The point of an NDA is to keep competitors, retailers and consumers
from knowing what's next, for reasons of competitve advantage or
product sell-through. But when you can't keep the secret, why should
the news suffer?
The DailyTech philosophy regarding embargoes is as follows: almost certainly
DailyTech will publish details of a lead on the date of an announcement, even if
those details are accumulated from publications that did sign NDAs. At best, an
embargo can provide these details and allow the writer to prepare the news
announcement just a few hours before this public release date. However, at
worst, an embargo could delay the publication of crucial details acquired from
different sources by days or weeks. In some cases, carefully crafted embargoes
can actually discourage the publication of some details.
But I strongly encourage you to recognize that when the cat gets out of
the bag, you [companies] should release us from our embargoes. Otherwise, all
you'll keep getting from us are secondhand-sourced stories that only
tell half of the news, with a tiny follow-up when the product is
quote: From: http://en.wikipedia.org/wiki/The_InquirerDespite getting scoops, some of the reporters for The Inquirer have a policy against signing non-disclosure agreements. The publication has various connections with the industry; Intel in particular has acknowledged that its staff have a tendency to send details of meetings to The Inquirer. (http://www.theinquirer.net/default.aspx?article=27...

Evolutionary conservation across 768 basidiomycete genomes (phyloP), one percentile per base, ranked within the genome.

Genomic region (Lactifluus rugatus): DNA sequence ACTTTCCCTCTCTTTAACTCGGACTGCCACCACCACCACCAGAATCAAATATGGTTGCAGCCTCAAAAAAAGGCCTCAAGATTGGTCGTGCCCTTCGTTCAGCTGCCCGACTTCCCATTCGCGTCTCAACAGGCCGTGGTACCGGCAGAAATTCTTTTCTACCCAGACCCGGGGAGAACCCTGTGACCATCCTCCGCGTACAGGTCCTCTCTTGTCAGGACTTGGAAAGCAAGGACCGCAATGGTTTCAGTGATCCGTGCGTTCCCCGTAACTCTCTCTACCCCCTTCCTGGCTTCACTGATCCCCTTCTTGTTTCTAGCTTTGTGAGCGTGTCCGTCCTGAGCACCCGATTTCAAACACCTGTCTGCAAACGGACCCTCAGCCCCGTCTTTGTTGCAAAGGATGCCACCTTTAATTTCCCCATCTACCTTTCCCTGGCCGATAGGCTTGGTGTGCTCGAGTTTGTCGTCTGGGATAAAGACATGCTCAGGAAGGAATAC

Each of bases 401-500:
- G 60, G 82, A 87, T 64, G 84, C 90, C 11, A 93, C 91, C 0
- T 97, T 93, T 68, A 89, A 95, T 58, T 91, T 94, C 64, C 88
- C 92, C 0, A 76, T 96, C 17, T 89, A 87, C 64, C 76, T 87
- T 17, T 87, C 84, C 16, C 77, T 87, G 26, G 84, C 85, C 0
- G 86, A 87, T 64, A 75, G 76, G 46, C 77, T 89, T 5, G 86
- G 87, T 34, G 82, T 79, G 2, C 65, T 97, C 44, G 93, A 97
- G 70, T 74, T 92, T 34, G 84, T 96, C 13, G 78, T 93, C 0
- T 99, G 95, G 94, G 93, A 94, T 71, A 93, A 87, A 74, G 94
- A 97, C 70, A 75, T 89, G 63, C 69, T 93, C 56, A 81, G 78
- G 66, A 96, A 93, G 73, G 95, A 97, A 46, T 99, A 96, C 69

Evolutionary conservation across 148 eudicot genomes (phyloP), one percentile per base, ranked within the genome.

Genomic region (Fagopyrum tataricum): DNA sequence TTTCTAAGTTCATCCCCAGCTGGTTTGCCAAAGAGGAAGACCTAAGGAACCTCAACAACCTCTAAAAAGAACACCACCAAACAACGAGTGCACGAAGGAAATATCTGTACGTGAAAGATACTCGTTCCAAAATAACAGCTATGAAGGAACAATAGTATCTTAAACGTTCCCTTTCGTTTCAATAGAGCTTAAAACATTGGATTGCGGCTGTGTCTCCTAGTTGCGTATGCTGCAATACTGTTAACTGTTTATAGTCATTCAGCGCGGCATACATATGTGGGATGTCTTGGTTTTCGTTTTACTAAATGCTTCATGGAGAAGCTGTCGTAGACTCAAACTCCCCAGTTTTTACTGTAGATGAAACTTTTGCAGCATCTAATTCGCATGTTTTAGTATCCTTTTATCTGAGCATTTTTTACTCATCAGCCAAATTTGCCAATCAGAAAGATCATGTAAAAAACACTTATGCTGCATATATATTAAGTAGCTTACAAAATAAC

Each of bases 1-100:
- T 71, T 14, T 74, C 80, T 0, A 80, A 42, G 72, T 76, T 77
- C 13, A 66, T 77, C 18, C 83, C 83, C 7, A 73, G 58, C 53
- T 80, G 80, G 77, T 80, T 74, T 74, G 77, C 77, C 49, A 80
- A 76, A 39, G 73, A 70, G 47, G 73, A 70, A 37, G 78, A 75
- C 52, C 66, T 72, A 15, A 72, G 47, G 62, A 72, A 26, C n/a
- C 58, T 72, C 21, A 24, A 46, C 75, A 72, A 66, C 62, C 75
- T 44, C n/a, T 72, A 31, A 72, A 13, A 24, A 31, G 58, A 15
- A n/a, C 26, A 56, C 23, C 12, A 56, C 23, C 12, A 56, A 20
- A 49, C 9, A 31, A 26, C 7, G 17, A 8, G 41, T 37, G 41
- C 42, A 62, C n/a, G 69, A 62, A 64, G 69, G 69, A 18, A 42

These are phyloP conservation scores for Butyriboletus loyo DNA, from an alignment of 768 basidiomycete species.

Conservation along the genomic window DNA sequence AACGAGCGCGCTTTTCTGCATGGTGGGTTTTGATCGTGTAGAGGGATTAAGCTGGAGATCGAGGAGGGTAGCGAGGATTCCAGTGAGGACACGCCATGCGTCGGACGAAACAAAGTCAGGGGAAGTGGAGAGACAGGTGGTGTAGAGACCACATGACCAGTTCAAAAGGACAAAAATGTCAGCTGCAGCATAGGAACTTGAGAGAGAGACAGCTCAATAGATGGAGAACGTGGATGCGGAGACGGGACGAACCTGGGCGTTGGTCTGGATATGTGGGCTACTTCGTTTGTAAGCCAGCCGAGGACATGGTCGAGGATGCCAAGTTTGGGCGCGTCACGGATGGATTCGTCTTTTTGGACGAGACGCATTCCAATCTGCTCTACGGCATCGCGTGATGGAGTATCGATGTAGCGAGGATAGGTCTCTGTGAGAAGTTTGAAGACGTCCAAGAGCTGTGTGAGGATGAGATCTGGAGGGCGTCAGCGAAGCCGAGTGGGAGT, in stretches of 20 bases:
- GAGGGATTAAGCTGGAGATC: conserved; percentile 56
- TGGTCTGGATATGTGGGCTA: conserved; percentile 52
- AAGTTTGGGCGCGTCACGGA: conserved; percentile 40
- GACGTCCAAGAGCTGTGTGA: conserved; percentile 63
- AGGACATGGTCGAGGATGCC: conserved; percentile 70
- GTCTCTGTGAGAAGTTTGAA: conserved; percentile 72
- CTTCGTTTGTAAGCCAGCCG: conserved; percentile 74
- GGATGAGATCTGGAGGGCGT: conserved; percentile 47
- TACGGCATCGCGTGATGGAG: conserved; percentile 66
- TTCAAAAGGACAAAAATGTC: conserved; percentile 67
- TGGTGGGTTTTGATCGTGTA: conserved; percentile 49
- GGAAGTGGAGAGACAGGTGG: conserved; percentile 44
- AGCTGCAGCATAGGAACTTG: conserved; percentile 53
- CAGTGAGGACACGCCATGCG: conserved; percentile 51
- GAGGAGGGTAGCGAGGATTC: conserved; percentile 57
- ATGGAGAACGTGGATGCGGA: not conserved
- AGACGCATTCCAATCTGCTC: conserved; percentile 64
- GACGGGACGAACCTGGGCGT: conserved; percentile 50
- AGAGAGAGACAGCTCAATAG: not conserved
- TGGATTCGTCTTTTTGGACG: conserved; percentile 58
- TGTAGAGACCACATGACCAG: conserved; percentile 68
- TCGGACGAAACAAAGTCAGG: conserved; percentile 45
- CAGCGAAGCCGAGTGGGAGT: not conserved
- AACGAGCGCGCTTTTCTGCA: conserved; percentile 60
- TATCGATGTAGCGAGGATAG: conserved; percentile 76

quote: So really, it seems you're asking all the other sites to go out of business. Don't sign an NDA > don't get the product > no reviews to publish. Or you're just reviewing products after they come out (a la any Apple product).
quote: Or you're just reviewing products after they come out (a la any Apple product).
quote: Also, didn't you make a similar rant like this the last time a big site was bothered by your leaking?
quote: I really don't have a lot of sympathy for publications who built their business models around hand-outs from a few centric companies.
quote: MacNN and AppleInsider are *huge* sites. Reviewing the products after launch seems to work fine for them.
quote: I think you'll find the only sites that are struggling in the review industry are the ones that rely on NDA launches for traffic.
quote: In fact, I think I like the Apple approach - only five or six publications (e.g. print pubs like NYT, Newsweek, etc) get hardware before its launched
quote: It's never been in Apple's interest to have reviews of its products floating around.